Protection & Prevention
At Trooper Veterinary Hospital, we focus on preventive care to keep common diseases and disorders from developing in the first place.
Combined with routine wellness exams, pet vaccinations and parasite prevention form the core components of your pet's routine healthcare.
As part of the preventive care umbrella, our veterinarians also recommend you have your pet microchipped. Microchipping is an easy process that can help you locate a lost pet.
A good regimen of preventive care gives your pet the best chance at lifelong health and wellbeing. Our team will work with you to create a custom preventive care plan for your cat or dog.
Vaccinations & Prevention
In their first year of life, puppies and kittens will need a few visits for examination, vaccination, fecal testing, heartworm testing and parasite prevention.
The doctor will discuss many age appropriate topics at these visits and will also recommend the best time for spaying or neutering your pet. Typically this is done at 5-6 months for cats and 6 months and over for dogs.
Parasites pose a serious health threat to people and animals in the Norristown area. We develop control programs for the specific needs of your pet and your own particular environmental situation. The staff will review with you the best ways to protect your pet, your home, and your family from fleas, ticks, and internal parasites. We can offer protection from the following common parasites and pests:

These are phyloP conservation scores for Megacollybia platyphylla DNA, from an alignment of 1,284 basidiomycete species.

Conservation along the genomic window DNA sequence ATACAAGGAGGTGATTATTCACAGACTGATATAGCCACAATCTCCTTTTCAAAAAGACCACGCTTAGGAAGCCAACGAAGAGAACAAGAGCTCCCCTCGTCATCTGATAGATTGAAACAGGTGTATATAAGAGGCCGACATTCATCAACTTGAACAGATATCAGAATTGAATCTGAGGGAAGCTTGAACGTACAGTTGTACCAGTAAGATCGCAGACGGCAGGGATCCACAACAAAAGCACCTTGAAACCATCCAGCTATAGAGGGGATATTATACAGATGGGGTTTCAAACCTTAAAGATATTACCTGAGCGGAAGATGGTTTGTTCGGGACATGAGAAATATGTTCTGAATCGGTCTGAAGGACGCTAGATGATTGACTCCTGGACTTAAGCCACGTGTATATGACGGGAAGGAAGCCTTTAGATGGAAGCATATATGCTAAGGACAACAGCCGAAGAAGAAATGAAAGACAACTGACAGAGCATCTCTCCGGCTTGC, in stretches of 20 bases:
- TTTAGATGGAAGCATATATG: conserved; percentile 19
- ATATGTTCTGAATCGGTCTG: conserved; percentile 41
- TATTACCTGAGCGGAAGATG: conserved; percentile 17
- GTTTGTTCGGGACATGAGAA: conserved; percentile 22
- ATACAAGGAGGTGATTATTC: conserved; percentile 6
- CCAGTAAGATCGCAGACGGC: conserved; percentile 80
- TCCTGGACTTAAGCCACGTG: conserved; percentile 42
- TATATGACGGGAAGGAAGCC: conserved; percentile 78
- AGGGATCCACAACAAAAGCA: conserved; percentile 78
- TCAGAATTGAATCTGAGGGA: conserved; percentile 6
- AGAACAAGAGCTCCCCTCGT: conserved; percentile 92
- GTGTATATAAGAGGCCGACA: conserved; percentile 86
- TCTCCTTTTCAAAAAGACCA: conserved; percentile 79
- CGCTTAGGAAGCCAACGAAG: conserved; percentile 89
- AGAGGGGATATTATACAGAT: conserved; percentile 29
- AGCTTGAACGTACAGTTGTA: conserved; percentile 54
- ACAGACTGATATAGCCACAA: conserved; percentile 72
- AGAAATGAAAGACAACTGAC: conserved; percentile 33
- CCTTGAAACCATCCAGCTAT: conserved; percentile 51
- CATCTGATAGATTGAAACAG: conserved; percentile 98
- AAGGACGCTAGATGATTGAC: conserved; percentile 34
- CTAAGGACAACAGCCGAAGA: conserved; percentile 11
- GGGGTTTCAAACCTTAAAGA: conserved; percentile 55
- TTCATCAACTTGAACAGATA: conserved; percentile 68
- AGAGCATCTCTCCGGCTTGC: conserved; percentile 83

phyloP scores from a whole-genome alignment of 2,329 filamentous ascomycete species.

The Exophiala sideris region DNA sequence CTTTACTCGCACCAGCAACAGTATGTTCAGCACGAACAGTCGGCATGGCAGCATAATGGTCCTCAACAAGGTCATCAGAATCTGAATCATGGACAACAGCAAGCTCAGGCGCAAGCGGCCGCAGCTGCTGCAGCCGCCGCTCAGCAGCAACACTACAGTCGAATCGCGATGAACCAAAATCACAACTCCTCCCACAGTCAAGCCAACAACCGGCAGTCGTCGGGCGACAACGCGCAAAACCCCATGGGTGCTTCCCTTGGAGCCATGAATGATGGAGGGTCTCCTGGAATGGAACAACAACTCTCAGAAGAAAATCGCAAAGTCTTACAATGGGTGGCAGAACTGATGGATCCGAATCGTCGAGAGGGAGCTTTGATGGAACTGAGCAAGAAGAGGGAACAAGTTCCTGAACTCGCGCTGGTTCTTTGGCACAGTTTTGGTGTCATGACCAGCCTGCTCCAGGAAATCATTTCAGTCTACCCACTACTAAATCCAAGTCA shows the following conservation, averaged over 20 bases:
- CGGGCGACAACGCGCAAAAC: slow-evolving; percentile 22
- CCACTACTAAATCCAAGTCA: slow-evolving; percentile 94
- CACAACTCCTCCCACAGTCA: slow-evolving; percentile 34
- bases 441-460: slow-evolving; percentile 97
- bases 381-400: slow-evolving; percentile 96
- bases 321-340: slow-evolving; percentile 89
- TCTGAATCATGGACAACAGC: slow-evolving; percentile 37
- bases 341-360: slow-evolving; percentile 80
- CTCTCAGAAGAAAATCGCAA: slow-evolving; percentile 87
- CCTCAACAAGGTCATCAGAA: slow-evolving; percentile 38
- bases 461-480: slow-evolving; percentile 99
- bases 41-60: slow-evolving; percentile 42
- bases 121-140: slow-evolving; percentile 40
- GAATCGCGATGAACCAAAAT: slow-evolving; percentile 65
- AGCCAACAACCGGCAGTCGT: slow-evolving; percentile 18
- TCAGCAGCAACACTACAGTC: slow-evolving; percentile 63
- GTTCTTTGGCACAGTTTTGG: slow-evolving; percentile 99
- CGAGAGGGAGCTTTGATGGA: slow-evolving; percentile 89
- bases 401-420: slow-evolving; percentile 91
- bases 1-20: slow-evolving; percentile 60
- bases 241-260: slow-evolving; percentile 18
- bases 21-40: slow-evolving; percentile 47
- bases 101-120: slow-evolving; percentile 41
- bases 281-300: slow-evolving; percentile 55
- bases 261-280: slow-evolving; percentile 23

Fleas are external parasites that feed on the blood of birds and mammals. Left untreated, fleas can quickly spread throughout your household.
These external parasites consume the blood of mammals and are responsible for the spread of a number of serious conditions in people and pets.
Tiny, highly contagious ear mites reside in the ear canals of dogs, cats and other mammals. These parasites reproduce continuously throughout their lifespan.
This thread-like parasitic roundworm is spread through mosquito bites and makes its home in the heart, lungs and blood vessels of infected animals.
These parasites live in the digestive tract of cats and dogs where they feed on the pet's blood. Hookworms can lead to anemia and other serious conditions.
This parasitic worm lives in the intestine and feeds on partially digested intestinal contents. This parasite can rob your pet of vital nutrients necessary to stay healthy.
Tapeworms are spread through the ingestion of infected fleas during grooming. These hook-like parasitic worms live and grow in your pet's intestines.
Whipworms are spread through the ingestion of soil that has been in contact with an infected dog's feces. Whipworms pose a serious health risk to dogs.